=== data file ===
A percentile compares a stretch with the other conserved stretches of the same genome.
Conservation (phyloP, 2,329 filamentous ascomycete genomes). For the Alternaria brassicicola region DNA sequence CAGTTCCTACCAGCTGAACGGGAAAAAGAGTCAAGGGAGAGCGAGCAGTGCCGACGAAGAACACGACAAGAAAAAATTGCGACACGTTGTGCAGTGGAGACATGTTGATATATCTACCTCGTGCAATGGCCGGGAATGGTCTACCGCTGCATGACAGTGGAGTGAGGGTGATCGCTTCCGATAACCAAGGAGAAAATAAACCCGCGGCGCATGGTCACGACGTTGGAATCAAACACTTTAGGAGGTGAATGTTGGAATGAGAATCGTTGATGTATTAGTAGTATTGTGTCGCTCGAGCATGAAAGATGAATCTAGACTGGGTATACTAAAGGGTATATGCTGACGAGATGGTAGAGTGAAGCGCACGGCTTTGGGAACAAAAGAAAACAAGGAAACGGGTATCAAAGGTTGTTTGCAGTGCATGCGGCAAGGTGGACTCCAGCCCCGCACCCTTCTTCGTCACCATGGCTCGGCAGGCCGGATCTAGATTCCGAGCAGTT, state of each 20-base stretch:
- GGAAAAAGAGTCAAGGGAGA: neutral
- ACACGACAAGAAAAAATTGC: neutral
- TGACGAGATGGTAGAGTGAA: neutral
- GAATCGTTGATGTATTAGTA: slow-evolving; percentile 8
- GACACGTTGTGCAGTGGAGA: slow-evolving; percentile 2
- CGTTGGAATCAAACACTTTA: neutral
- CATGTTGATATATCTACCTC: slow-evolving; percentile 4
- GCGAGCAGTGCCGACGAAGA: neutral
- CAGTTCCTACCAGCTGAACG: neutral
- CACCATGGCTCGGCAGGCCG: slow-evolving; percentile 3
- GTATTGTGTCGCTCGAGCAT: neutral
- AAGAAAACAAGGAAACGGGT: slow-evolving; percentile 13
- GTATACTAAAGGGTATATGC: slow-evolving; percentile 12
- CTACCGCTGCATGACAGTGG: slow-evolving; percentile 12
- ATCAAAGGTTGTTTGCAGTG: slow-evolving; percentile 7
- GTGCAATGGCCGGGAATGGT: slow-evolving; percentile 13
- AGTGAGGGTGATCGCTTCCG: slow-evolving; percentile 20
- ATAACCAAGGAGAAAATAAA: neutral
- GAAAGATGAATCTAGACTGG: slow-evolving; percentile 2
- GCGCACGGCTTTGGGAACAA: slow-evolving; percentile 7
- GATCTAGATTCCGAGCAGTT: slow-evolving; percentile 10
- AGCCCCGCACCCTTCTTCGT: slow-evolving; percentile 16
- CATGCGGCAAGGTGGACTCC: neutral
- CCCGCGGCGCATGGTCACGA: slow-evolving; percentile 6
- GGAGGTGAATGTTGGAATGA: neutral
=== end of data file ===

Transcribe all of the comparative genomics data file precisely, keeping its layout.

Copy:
A percentile compares a stretch with the other conserved stretches of the same genome.
Conservation (phyloP, 2,329 filamentous ascomycete genomes). For the Alternaria brassicicola region DNA sequence CAGTTCCTACCAGCTGAACGGGAAAAAGAGTCAAGGGAGAGCGAGCAGTGCCGACGAAGAACACGACAAGAAAAAATTGCGACACGTTGTGCAGTGGAGACATGTTGATATATCTACCTCGTGCAATGGCCGGGAATGGTCTACCGCTGCATGACAGTGGAGTGAGGGTGATCGCTTCCGATAACCAAGGAGAAAATAAACCCGCGGCGCATGGTCACGACGTTGGAATCAAACACTTTAGGAGGTGAATGTTGGAATGAGAATCGTTGATGTATTAGTAGTATTGTGTCGCTCGAGCATGAAAGATGAATCTAGACTGGGTATACTAAAGGGTATATGCTGACGAGATGGTAGAGTGAAGCGCACGGCTTTGGGAACAAAAGAAAACAAGGAAACGGGTATCAAAGGTTGTTTGCAGTGCATGCGGCAAGGTGGACTCCAGCCCCGCACCCTTCTTCGTCACCATGGCTCGGCAGGCCGGATCTAGATTCCGAGCAGTT, state of each 20-base stretch:
- GGAAAAAGAGTCAAGGGAGA: neutral
- ACACGACAAGAAAAAATTGC: neutral
- TGACGAGATGGTAGAGTGAA: neutral
- GAATCGTTGATGTATTAGTA: slow-evolving; percentile 8
- GACACGTTGTGCAGTGGAGA: slow-evolving; percentile 2
- CGTTGGAATCAAACACTTTA: neutral
- CATGTTGATATATCTACCTC: slow-evolving; percentile 4
- GCGAGCAGTGCCGACGAAGA: neutral
- CAGTTCCTACCAGCTGAACG: neutral
- CACCATGGCTCGGCAGGCCG: slow-evolving; percentile 3
- GTATTGTGTCGCTCGAGCAT: neutral
- AAGAAAACAAGGAAACGGGT: slow-evolving; percentile 13
- GTATACTAAAGGGTATATGC: slow-evolving; percentile 12
- CTACCGCTGCATGACAGTGG: slow-evolving; percentile 12
- ATCAAAGGTTGTTTGCAGTG: slow-evolving; percentile 7
- GTGCAATGGCCGGGAATGGT: slow-evolving; percentile 13
- AGTGAGGGTGATCGCTTCCG: slow-evolving; percentile 20
- ATAACCAAGGAGAAAATAAA: neutral
- GAAAGATGAATCTAGACTGG: slow-evolving; percentile 2
- GCGCACGGCTTTGGGAACAA: slow-evolving; percentile 7
- GATCTAGATTCCGAGCAGTT: slow-evolving; percentile 10
- AGCCCCGCACCCTTCTTCGT: slow-evolving; percentile 16
- CATGCGGCAAGGTGGACTCC: neutral
- CCCGCGGCGCATGGTCACGA: slow-evolving; percentile 6
- GGAGGTGAATGTTGGAATGA: neutral